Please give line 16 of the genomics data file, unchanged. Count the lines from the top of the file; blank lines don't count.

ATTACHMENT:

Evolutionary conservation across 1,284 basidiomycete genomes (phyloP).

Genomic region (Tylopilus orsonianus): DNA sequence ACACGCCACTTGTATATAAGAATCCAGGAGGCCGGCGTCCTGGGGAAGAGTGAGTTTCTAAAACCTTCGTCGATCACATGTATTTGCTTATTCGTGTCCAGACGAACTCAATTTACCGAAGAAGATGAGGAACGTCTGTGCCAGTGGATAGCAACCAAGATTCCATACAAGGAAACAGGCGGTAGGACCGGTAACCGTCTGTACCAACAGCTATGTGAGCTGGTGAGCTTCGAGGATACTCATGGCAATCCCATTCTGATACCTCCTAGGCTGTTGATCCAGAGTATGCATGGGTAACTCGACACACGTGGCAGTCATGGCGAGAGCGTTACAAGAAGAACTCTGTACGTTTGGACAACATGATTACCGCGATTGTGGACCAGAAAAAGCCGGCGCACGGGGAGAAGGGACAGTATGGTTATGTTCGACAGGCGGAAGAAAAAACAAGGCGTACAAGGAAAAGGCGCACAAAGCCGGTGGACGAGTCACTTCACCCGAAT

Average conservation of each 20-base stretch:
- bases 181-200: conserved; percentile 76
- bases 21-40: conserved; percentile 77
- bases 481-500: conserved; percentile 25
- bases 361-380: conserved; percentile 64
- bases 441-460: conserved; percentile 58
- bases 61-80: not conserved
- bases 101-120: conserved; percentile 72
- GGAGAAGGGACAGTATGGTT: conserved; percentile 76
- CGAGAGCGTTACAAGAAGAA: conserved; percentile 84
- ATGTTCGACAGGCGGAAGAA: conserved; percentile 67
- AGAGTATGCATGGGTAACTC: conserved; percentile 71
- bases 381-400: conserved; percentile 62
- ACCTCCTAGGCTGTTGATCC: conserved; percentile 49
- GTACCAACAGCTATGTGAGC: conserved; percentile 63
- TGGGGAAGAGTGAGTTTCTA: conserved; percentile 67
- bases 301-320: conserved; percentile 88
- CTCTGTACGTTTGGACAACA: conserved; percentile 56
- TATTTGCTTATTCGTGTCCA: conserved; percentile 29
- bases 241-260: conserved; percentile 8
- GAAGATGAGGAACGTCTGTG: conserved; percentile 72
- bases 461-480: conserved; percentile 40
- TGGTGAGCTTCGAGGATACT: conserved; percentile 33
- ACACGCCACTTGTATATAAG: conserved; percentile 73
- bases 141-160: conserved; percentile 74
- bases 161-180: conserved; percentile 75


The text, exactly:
- ACCTCCTAGGCTGTTGATCC: conserved; percentile 49